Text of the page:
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Friday, March 6, 2009

Cruel and Unusual

Today I am going to feature some horse equipment that falls more into the category of torture devices than tack.

First off we have this lovely "training" halter, sent to me by a reader. It features a CHAIN crownpiece to discourage the horse from pulling back on the lead. It also has a lovely little thin cord chinstrap. How nice. How many of you would actually use something like this?

Next we have a nice pair of blue barrel racing spurs. I apologise for the pic, it is a screen shot of a Craigslist ad. Do you REALLY need that many rowels? Can you imagine just rolling these back and forth on your poor horse's ribs. Lovely, no?

Photo from -

Next we have a selection of items from every one's favorite horse, er I mean...trainer, yeah, horse trainer, Cleve Wells.

First is a lovely Cathedral port bit, sure to keep that Pleasure horse cramped back to a slow crawl wether he wants to or not.

Next is a nice little snaffle. It features a wire thin twisted mouthpiece, sure will keep ol'Dobbin's mouth nice and sensitive.

Here is a correction bit for you, just in case Dobbin decides to carry his head too low (assuming that there is such thing). It is sure to lighten him up some.

Last, but not least, check out the spur rowel options he offers. Love the look of the "Rock Grinder" one.


  1. All designed for people who know nothing about horses but think they do. Very sad...

  2. Good lord - if you have to resort to this kind of junk then you should not be riding. Take the time to learn how to handle a horse correctly.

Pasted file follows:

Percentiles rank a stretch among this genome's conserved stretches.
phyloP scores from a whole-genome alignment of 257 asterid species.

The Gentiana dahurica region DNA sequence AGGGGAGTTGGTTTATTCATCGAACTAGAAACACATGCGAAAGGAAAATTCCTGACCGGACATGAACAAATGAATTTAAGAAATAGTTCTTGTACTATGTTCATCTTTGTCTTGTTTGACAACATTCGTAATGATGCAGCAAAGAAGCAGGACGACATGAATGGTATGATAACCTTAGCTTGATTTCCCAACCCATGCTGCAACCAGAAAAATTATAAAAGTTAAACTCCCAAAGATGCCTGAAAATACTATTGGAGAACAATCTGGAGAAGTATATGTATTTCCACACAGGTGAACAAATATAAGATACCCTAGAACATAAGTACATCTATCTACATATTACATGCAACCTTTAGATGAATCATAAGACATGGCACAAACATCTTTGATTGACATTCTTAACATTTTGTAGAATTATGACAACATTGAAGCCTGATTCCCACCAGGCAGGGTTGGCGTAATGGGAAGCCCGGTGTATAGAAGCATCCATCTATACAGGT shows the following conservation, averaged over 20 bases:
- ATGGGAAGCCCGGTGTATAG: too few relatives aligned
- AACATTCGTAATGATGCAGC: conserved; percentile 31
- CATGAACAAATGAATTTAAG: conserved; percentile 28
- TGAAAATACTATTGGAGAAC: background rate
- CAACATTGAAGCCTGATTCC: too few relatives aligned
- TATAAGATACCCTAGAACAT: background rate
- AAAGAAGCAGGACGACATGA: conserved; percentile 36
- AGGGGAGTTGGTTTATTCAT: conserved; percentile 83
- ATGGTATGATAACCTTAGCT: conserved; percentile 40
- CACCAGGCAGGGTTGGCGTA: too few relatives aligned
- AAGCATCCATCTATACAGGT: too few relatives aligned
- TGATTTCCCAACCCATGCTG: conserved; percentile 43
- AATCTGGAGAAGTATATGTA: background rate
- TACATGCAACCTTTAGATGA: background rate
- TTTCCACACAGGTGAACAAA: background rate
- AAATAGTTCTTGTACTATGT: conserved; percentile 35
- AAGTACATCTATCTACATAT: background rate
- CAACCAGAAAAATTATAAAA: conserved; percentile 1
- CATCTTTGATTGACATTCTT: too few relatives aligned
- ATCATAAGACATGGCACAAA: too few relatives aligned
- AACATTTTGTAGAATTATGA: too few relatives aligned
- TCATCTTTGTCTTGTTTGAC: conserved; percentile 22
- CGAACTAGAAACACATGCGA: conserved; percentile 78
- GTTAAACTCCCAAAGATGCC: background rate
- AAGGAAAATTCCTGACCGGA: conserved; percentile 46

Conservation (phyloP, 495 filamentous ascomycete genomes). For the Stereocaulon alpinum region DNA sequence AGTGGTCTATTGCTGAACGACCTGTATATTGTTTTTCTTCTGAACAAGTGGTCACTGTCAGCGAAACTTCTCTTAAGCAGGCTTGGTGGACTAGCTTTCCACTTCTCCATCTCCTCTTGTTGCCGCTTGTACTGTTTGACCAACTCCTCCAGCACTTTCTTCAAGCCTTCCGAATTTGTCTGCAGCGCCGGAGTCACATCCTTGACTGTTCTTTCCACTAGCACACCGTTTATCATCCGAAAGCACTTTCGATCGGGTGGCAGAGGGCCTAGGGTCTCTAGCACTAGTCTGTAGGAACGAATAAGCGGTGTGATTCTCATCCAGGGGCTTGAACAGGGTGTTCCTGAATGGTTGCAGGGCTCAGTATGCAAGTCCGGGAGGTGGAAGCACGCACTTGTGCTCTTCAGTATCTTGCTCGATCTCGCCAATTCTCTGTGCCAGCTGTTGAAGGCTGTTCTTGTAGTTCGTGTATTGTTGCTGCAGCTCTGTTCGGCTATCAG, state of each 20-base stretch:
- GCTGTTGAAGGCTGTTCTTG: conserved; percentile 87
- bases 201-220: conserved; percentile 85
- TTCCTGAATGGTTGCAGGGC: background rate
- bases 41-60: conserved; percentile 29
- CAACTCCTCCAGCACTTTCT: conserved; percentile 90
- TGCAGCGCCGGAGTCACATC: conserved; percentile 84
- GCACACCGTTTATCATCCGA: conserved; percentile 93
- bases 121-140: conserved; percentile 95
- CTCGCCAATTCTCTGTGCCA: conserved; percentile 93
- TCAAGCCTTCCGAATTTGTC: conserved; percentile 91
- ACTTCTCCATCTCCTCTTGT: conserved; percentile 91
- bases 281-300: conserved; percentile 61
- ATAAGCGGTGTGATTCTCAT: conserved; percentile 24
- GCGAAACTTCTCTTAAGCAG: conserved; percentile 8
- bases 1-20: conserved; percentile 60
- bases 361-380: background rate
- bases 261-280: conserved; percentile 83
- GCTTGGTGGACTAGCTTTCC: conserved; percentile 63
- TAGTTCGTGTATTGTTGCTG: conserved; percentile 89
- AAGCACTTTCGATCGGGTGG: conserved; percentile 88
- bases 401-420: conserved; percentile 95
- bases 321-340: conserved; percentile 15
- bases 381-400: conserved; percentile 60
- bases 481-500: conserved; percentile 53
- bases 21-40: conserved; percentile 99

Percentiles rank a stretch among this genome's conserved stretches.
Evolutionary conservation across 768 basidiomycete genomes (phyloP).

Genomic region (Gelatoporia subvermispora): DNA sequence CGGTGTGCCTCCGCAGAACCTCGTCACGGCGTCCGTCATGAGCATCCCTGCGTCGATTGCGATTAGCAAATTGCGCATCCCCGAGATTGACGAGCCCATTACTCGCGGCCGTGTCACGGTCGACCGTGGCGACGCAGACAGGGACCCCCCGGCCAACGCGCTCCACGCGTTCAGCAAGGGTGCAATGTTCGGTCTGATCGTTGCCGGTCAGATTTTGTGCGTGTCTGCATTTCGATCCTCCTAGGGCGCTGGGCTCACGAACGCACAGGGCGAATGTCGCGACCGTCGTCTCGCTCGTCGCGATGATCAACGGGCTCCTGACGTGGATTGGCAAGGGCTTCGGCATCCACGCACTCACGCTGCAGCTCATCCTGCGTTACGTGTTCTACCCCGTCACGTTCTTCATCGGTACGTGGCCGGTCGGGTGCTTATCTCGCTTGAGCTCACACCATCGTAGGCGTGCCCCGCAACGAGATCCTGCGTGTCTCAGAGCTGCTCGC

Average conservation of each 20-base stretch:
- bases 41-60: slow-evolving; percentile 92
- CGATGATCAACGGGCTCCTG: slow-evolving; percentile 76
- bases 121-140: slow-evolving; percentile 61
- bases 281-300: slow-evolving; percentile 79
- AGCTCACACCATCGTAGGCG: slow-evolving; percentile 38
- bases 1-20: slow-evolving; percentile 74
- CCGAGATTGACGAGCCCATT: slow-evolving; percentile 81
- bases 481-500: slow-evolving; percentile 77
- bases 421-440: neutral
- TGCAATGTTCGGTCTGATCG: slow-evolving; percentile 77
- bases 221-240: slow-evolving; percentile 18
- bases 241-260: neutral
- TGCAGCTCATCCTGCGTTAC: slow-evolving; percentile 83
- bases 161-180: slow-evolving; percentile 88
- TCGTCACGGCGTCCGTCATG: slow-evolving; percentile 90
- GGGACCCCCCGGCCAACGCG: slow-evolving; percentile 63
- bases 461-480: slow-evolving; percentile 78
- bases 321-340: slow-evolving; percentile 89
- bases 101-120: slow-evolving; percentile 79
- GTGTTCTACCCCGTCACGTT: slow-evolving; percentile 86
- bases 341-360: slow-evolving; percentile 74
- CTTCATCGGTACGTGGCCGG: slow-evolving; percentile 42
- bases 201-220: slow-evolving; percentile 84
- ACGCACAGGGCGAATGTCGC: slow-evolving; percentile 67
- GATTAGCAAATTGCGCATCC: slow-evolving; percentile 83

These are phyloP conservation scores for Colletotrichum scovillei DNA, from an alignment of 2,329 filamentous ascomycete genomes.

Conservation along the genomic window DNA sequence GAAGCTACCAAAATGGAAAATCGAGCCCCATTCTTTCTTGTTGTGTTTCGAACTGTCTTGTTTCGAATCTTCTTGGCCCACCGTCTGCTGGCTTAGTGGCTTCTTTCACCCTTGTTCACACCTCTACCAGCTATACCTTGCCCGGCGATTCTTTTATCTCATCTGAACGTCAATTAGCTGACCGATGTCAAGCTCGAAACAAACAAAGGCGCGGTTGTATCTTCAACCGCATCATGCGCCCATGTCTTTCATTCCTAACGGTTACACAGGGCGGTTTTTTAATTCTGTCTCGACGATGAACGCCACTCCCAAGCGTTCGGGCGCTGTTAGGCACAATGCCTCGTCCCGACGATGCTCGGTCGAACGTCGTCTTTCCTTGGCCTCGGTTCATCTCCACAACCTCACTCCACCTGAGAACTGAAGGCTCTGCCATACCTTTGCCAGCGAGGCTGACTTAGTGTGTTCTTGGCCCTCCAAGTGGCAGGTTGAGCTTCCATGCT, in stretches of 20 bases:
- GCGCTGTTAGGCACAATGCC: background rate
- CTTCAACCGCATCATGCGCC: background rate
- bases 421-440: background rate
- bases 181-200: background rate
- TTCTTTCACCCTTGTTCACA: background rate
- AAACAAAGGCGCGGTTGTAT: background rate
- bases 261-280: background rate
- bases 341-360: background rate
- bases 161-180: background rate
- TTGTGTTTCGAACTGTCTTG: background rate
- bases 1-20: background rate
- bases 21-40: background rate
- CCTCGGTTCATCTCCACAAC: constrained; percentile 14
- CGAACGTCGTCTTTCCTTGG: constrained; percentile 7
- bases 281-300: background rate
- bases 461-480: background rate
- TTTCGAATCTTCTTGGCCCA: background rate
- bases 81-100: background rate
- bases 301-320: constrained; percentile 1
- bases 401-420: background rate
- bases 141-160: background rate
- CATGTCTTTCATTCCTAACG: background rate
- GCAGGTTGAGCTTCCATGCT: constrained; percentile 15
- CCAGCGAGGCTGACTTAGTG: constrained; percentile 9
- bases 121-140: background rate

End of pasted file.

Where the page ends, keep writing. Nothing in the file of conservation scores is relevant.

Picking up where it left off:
3. Would you do a photo credit for #2 please?

  4. It's much appreciated!

  5. That halter with the chain crown makes me want to cry.

    Heh....when my *wild and crazy* arab gelding decided the grass WAS greener on the other side of the (electric) retired elderly neighbor went out to put him back in the gate (on the other end of the field). But he didn't have any rope handy, and he didn't know that Cisco's halter and lead were hanging on the he used a pair of his wife's panyhose to lead him back to safety.....LOL.....

    I'd have paid to see that.

  6. Sometimes I have to wonder if their in it for the money, and the more horses they 'train' the more $$$$$ they make. Or if they just love to show the poor helpless and defenseless horse what they can 'make them do'. Anyone who uses most of these, don't deserve to be called trainers. Rather, abusers. Because why would anyone place a wire bit that thin into a horse's mouth? And we all know where that kind of falls into to the hands of... Once knew a horse that had a scar on her tongue from a similar bit, and do you think she just opened her mouth and accepted any bit? No. She flipped. So oh yes thin wire bits are soooo worth it *note sarcasim*. I would like to get into the mind of these people, and know what they think when they do this.

  7. The barrel spurs aren't that bad if you keep your legs off your horse's side. They make some like that with blunt rowels (or no rowels, with just little knob-notchy things) that are way better. Those ones look extra pokey. And colored spurs are tacky. Spur straps, okay, spurs... Erm no.

    I like bumpers or bumpers with blunt rowels better. I use the plain bumpers or bumpers with rowels (if I'm not on Tammy because she would slam my ass in the ground). She used to be so sensitive that if I did any more than pressed my leg against her she'd go ballistic (like a nudge, tap, or kick). Now I can do those things and not have her rear up or buck. She also used to fuss about going out the front of the barn when I was on her. Or she'd run like a loony when I lunged her. Now she just likes to pitch fits about her right lead, which we are really working on now :D. I'm slowly getting all her kinks out.